The unconscious bits. Like I still scrunch and crinkle my nose like a hyperactive rabbit looking for premature crease lines every time I use my brain - left scrunch or uncertain, moderate scrunch for concern, mild crinkle for happy - and I still inadvertently blink my eyes in rapid succession when trying to pretend I'm not having an emotional explosion on the inside.

The quirky quirks. Like I mentally read the word 'podiatrist' as 'po-deeattrist' and add imaginary exclamation marks to uneven words to tidy them up for my liking. I still despise loose socks, pruny bath fingers and crinkling plastic sounds, firmly believing that all three were sent to undo my sanity one horrifically mundane, mundanely horrific sensation at a time.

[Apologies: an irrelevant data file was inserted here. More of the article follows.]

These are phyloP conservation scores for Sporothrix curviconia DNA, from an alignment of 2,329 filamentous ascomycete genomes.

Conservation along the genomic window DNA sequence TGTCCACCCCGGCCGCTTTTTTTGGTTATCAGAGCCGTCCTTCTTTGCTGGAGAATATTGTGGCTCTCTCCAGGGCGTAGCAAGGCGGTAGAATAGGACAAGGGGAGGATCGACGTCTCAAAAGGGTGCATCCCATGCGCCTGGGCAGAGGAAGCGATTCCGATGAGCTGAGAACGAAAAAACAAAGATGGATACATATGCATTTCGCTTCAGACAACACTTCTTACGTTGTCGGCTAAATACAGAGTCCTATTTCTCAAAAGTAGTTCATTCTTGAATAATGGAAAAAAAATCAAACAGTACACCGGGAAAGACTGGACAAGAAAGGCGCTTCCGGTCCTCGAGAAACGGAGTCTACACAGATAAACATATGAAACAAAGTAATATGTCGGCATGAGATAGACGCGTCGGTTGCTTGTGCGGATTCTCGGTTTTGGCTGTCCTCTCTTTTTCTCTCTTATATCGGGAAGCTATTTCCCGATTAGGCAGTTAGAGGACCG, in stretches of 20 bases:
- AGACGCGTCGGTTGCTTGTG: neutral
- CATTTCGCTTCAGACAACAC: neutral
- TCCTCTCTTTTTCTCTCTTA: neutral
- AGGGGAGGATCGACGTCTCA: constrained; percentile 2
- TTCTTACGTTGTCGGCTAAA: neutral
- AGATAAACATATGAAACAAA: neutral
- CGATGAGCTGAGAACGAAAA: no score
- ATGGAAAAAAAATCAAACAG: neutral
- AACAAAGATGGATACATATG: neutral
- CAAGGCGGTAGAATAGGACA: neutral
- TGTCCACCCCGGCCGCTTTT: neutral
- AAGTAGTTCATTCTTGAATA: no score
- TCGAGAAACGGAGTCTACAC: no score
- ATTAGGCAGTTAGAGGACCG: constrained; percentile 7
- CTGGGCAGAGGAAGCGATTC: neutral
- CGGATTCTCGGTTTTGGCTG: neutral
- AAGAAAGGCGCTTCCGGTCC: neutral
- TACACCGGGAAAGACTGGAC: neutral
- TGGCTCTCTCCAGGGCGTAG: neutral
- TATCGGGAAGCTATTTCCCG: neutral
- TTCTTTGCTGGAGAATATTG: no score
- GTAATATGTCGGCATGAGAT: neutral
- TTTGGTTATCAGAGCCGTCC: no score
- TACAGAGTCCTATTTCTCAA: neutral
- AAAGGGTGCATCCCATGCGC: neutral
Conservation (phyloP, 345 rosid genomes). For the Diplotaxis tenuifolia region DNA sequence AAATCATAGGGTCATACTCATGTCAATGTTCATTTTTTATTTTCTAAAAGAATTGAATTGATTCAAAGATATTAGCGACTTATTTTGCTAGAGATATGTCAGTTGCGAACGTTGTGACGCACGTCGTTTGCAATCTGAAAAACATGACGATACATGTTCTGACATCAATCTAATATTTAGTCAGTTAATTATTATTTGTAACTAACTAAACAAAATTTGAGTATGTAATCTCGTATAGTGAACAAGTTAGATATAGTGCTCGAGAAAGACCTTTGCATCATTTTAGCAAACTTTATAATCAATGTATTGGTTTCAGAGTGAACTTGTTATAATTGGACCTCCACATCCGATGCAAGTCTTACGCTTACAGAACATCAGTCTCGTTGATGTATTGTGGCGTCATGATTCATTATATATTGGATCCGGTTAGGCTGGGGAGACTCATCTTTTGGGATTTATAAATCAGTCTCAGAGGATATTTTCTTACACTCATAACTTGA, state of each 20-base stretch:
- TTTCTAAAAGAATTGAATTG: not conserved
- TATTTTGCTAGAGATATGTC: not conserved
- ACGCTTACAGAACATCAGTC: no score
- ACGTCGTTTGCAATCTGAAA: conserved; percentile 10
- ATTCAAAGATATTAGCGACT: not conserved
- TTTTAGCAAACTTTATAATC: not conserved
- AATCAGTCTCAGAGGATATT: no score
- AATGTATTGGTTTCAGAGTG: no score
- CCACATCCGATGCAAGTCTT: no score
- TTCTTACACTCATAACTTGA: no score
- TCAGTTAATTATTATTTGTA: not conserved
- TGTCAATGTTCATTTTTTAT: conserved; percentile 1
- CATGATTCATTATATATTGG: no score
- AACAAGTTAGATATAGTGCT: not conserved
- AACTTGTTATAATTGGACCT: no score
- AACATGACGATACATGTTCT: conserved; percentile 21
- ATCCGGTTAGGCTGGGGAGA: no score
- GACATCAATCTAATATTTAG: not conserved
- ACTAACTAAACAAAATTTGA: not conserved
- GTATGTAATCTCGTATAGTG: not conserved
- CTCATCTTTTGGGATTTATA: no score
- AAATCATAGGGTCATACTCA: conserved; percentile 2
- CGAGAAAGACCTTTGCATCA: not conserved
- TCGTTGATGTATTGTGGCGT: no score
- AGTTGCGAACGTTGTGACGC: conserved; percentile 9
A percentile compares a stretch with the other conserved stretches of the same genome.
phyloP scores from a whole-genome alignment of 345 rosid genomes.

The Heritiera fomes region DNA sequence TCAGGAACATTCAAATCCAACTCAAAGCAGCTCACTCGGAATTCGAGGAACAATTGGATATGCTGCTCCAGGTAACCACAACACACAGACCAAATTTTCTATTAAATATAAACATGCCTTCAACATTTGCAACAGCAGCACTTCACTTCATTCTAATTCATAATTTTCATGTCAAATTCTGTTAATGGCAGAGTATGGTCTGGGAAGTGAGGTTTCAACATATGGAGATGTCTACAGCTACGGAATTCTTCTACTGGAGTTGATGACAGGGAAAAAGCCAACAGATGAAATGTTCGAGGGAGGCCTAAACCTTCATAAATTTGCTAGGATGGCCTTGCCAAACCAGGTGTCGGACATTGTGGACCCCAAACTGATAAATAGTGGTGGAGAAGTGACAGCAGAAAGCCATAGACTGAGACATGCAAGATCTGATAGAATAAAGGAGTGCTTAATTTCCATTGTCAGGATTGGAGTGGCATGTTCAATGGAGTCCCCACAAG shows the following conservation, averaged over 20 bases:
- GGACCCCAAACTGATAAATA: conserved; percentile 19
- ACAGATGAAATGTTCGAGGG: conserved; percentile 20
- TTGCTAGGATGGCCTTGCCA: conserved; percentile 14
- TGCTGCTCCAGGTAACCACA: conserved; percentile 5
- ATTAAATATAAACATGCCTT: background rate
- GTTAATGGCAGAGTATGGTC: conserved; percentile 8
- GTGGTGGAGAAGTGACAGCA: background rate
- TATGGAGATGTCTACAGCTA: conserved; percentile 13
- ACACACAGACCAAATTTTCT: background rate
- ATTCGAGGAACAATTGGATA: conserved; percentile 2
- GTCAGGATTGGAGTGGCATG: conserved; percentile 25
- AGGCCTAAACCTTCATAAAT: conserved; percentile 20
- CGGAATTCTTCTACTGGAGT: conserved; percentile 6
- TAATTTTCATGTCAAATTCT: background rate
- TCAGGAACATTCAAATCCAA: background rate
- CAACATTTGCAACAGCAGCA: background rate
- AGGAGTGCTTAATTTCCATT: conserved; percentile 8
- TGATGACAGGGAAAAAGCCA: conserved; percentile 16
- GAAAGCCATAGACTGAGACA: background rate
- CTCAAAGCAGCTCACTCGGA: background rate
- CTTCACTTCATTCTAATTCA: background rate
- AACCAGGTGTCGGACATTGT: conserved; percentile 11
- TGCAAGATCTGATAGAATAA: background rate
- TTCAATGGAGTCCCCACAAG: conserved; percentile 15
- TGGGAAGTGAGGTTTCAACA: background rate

And the little heart things. Like how I still love coffee in bed and bright flowers in bunches and collecting more books than my shelves can ever possibly hold. And how I believe that cheese is always the great answer, Scrabble is always the great leveller in love, and that antagonism laced with wit is flirting done well.

And so it is that I find myself happily stranded in the middle of the parenting change spectrum: undeniably still the same, yet simultaneously transformed in all the best possible ways.  

M x